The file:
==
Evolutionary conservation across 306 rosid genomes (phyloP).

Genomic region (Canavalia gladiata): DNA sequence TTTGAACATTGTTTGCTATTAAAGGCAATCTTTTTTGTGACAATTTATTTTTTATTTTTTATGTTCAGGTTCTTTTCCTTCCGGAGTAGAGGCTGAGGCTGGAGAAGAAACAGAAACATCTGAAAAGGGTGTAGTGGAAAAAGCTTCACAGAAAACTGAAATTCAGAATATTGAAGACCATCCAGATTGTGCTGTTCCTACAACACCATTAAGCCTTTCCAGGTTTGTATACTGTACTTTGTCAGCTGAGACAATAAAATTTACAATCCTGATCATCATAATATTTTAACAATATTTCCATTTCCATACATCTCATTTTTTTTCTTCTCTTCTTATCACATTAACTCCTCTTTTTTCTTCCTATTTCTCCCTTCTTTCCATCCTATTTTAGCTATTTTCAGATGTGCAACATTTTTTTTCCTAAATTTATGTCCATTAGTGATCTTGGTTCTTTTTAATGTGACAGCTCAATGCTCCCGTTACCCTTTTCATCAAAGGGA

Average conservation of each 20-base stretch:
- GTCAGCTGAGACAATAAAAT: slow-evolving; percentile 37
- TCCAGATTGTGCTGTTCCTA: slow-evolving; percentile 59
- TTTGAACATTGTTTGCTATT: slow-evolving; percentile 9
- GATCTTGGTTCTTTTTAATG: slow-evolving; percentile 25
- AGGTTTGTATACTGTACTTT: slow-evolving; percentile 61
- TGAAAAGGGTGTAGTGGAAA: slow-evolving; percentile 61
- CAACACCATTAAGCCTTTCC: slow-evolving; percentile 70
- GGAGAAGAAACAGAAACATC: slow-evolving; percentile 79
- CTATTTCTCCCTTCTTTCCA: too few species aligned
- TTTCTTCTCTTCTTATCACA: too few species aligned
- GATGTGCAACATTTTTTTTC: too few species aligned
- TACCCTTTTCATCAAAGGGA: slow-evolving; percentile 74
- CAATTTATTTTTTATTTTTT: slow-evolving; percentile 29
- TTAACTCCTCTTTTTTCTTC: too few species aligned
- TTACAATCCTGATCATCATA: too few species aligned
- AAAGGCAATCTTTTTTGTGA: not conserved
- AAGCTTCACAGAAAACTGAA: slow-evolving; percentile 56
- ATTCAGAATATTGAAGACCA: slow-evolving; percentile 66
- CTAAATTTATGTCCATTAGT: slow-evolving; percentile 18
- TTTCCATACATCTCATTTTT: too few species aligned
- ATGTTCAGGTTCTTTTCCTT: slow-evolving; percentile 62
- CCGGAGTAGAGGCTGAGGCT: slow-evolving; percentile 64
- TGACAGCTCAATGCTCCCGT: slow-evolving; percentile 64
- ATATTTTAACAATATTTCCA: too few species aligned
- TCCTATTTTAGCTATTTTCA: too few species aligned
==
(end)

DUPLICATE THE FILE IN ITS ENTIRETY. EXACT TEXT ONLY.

Evolutionary conservation across 306 rosid genomes (phyloP).

Genomic region (Canavalia gladiata): DNA sequence TTTGAACATTGTTTGCTATTAAAGGCAATCTTTTTTGTGACAATTTATTTTTTATTTTTTATGTTCAGGTTCTTTTCCTTCCGGAGTAGAGGCTGAGGCTGGAGAAGAAACAGAAACATCTGAAAAGGGTGTAGTGGAAAAAGCTTCACAGAAAACTGAAATTCAGAATATTGAAGACCATCCAGATTGTGCTGTTCCTACAACACCATTAAGCCTTTCCAGGTTTGTATACTGTACTTTGTCAGCTGAGACAATAAAATTTACAATCCTGATCATCATAATATTTTAACAATATTTCCATTTCCATACATCTCATTTTTTTTCTTCTCTTCTTATCACATTAACTCCTCTTTTTTCTTCCTATTTCTCCCTTCTTTCCATCCTATTTTAGCTATTTTCAGATGTGCAACATTTTTTTTCCTAAATTTATGTCCATTAGTGATCTTGGTTCTTTTTAATGTGACAGCTCAATGCTCCCGTTACCCTTTTCATCAAAGGGA

Average conservation of each 20-base stretch:
- GTCAGCTGAGACAATAAAAT: slow-evolving; percentile 37
- TCCAGATTGTGCTGTTCCTA: slow-evolving; percentile 59
- TTTGAACATTGTTTGCTATT: slow-evolving; percentile 9
- GATCTTGGTTCTTTTTAATG: slow-evolving; percentile 25
- AGGTTTGTATACTGTACTTT: slow-evolving; percentile 61
- TGAAAAGGGTGTAGTGGAAA: slow-evolving; percentile 61
- CAACACCATTAAGCCTTTCC: slow-evolving; percentile 70
- GGAGAAGAAACAGAAACATC: slow-evolving; percentile 79
- CTATTTCTCCCTTCTTTCCA: too few species aligned
- TTTCTTCTCTTCTTATCACA: too few species aligned
- GATGTGCAACATTTTTTTTC: too few species aligned
- TACCCTTTTCATCAAAGGGA: slow-evolving; percentile 74
- CAATTTATTTTTTATTTTTT: slow-evolving; percentile 29
- TTAACTCCTCTTTTTTCTTC: too few species aligned
- TTACAATCCTGATCATCATA: too few species aligned
- AAAGGCAATCTTTTTTGTGA: not conserved
- AAGCTTCACAGAAAACTGAA: slow-evolving; percentile 56
- ATTCAGAATATTGAAGACCA: slow-evolving; percentile 66
- CTAAATTTATGTCCATTAGT: slow-evolving; percentile 18
- TTTCCATACATCTCATTTTT: too few species aligned
- ATGTTCAGGTTCTTTTCCTT: slow-evolving; percentile 62
- CCGGAGTAGAGGCTGAGGCT: slow-evolving; percentile 64
- TGACAGCTCAATGCTCCCGT: slow-evolving; percentile 64
- ATATTTTAACAATATTTCCA: too few species aligned
- TCCTATTTTAGCTATTTTCA: too few species aligned